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More educational opportunities for foreigners in India!

The government is planning to open its education and legal services to foreigners and liberalizing education, which is a move aimed at boosting the country’s services sector. Explaining the country’s approach to open education sector, Commerce Secretary Rita Teaotia suggested opening online courses to make it better accessible across communities and countries.

About opening legal services for foreign players, she said the Commerce Ministry’s intention is to work with Bar Council of India (BCI) to move in a direction which is in tandem with the policies of both. The government is also in consultation with the Society for Indian Law Firms for this. The Department of Commerce built with stakeholders aims at allowing multi-professional firms to come in, and to allow them to increase size of the firms. “So, these could be early stage reforms. Once we do that, in the next stage we can have consultation with the BCI,” said Rita in a statement to PTI.

Opening up of these two sectors is under discussion of the Committee of Secretaries. The UK and the US have been pushing India to open up the sector to foreign firms.

The Advocates Act, which is administered by the BCI, provides for foreign lawyers or law firms to visit India on a reciprocal basis for temporary periods to advise their clients on foreign law and diverse international legal issues.


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Govt launches education loan portal

NEW DELHI: The government on Thursday said it has a launched the website ‘’ for students seeking educational loans. Five banks, including SBI, IDBI Bank and Bank of India, have integrated their system with the portal.”Vidya Lakshmi was launched on the occasion of Independence Day for the benefit of students seeking educational loans,” a finance ministry release said.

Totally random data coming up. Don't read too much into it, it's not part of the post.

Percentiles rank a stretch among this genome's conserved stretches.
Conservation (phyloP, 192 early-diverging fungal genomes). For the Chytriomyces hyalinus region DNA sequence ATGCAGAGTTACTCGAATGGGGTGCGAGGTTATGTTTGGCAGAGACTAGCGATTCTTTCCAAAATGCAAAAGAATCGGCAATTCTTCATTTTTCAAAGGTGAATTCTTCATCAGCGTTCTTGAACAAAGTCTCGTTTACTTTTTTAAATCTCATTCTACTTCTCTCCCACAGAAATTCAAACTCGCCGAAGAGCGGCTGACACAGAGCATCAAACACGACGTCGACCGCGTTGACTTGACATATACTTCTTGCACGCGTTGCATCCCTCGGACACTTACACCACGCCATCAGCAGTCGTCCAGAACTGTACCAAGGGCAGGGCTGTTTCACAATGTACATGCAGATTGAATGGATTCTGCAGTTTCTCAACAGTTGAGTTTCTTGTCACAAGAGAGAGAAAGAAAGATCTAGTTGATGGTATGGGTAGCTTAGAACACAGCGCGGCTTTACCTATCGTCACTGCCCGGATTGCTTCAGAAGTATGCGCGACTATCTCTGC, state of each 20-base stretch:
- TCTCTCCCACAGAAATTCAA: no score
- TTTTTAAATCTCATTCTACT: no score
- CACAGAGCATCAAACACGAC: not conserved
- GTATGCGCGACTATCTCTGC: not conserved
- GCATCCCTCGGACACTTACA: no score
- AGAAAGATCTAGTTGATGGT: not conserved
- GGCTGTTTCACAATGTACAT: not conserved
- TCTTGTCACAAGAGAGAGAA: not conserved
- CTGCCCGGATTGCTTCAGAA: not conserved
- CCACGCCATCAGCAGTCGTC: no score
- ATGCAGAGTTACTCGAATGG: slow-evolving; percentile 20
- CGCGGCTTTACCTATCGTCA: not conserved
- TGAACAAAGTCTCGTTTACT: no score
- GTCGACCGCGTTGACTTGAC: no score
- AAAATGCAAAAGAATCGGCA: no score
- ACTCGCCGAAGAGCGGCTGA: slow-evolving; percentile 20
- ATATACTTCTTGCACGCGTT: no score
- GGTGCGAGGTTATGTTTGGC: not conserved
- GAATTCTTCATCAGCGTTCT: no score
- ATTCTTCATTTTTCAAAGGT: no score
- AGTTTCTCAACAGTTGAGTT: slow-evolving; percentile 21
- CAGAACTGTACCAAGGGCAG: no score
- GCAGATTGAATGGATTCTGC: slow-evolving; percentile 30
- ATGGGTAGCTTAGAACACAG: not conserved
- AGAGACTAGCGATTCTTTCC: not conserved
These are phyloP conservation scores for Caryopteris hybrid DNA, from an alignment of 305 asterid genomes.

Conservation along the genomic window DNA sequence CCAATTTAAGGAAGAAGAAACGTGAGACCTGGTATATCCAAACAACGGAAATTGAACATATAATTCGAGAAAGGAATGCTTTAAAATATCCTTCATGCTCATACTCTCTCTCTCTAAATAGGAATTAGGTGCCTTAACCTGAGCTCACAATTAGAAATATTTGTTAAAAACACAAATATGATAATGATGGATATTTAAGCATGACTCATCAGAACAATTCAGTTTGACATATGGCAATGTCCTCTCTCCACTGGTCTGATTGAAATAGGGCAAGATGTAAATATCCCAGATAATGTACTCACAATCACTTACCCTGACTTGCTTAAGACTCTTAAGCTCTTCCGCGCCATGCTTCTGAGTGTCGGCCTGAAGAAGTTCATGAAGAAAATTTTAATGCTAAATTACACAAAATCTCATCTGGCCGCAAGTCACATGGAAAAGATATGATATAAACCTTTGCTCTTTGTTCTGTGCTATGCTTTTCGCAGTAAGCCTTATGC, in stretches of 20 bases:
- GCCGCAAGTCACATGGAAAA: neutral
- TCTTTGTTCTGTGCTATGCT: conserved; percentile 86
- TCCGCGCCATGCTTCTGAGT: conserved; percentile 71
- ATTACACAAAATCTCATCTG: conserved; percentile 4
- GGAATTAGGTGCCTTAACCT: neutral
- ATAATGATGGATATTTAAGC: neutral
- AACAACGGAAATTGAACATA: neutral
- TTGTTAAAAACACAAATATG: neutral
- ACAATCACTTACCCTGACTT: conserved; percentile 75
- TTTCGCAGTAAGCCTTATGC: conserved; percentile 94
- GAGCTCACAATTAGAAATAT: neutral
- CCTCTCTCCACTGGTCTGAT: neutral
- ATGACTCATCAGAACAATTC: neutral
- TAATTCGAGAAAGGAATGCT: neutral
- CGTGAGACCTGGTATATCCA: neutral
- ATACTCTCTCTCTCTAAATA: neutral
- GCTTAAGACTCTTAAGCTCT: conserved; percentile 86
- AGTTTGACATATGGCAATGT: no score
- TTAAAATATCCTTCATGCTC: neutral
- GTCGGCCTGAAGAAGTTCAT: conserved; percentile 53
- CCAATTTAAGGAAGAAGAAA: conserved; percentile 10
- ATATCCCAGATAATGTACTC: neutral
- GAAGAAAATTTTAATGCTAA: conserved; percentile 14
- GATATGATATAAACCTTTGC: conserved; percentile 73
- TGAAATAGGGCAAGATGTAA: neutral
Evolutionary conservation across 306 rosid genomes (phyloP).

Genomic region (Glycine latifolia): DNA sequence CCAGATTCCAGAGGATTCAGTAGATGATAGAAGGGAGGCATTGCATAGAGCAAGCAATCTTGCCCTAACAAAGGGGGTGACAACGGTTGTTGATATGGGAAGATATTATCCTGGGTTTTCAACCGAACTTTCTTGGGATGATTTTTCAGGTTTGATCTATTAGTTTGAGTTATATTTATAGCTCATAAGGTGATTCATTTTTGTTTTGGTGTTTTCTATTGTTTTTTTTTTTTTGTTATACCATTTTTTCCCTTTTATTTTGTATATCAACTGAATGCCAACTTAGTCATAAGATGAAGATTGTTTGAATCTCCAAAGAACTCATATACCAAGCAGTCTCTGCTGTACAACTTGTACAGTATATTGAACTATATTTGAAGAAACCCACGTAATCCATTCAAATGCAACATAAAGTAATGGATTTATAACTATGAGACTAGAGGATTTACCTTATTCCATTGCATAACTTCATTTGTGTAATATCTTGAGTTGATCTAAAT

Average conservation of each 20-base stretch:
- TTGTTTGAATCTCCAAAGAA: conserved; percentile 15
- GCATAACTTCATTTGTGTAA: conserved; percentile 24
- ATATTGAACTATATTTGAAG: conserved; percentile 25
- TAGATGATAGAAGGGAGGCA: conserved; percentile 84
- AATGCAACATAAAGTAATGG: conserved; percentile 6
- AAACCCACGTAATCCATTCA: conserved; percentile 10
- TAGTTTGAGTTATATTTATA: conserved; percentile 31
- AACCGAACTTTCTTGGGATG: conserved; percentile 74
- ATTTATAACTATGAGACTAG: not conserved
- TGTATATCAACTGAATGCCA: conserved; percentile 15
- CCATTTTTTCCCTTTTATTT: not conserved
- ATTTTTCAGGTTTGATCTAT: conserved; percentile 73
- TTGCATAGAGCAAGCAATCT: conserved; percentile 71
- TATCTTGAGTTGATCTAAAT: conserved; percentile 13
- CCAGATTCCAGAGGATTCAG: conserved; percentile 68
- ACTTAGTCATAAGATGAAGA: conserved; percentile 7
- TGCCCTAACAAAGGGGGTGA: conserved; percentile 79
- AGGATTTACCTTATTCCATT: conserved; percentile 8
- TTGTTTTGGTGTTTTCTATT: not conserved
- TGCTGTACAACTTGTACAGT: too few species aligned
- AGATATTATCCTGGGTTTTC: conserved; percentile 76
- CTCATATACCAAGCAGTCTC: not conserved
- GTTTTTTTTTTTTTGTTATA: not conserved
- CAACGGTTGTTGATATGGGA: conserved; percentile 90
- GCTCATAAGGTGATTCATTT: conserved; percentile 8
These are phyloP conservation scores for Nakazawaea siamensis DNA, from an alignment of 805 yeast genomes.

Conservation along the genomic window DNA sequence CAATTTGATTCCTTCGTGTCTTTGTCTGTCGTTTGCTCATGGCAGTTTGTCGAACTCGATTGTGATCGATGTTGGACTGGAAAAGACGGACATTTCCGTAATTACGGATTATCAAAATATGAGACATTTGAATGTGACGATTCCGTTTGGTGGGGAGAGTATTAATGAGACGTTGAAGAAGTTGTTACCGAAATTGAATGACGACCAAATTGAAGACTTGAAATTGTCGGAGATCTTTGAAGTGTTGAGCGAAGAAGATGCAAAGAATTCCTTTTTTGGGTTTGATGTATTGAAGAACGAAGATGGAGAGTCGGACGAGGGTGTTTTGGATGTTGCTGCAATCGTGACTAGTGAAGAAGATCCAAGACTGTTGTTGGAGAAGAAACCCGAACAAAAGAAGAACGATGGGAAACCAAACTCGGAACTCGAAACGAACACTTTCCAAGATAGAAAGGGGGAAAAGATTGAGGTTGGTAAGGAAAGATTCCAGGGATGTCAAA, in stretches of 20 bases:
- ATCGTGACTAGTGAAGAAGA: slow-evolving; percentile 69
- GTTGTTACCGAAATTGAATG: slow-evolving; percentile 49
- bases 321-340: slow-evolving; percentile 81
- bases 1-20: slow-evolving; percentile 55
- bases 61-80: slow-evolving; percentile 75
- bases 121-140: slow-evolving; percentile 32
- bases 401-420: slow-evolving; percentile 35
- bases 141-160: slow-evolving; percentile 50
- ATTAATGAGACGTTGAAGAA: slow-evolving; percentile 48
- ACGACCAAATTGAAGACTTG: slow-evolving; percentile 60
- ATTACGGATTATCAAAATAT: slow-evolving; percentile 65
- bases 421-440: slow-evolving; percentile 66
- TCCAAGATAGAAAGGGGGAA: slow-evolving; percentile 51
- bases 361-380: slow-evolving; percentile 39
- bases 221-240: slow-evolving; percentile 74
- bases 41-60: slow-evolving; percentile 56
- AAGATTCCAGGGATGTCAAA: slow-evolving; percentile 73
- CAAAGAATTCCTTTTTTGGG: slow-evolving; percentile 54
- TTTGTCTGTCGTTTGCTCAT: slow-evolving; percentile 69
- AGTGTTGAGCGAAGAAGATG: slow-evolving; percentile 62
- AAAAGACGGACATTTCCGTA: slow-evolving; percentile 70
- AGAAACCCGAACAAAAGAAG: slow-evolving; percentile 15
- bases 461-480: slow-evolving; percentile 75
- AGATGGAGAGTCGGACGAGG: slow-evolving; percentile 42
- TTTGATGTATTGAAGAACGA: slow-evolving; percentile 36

The portal has been developed and maintained by NSDL e-governance infrastructure limited (NSDL e-Gov) under the guidance of department of financial services in the finance ministry, department of higher education, ministry of human resource development and Indian Banks Association (IBA).

Finance minister Arun Jaitley in his budget speech for 2015-16 had proposed to set up a fully IT-based student financial aid authority to administer and monitor scholarships as well as educational loan schemes through Pradhan Mantri Vidya Lakshmi Karyakram(PMVLK).

It is aimed to ensure that no student misses out on higher education for lack of funds, said the release., adding that the launch of the portal is the first step towards achieving this objective. “Vidya Lakshmi Portal is the first of its kind portal providing single window for students to access information and make applications for educational loans provided by banks as also government scholarships,” it added.

The portal will provide information about educational loan schemes of banks, common educational loan application form for students, facility to apply to multiple banks for educational loans, and facility for banks to download students’ loan applications.It also has facility for banks to upload loan processing status, facility for students to email grievances/queries relating to educational loans, dashboard facility for students to view status of their loan application and linkage to National Scholarship Portal for information and application for government scholarships.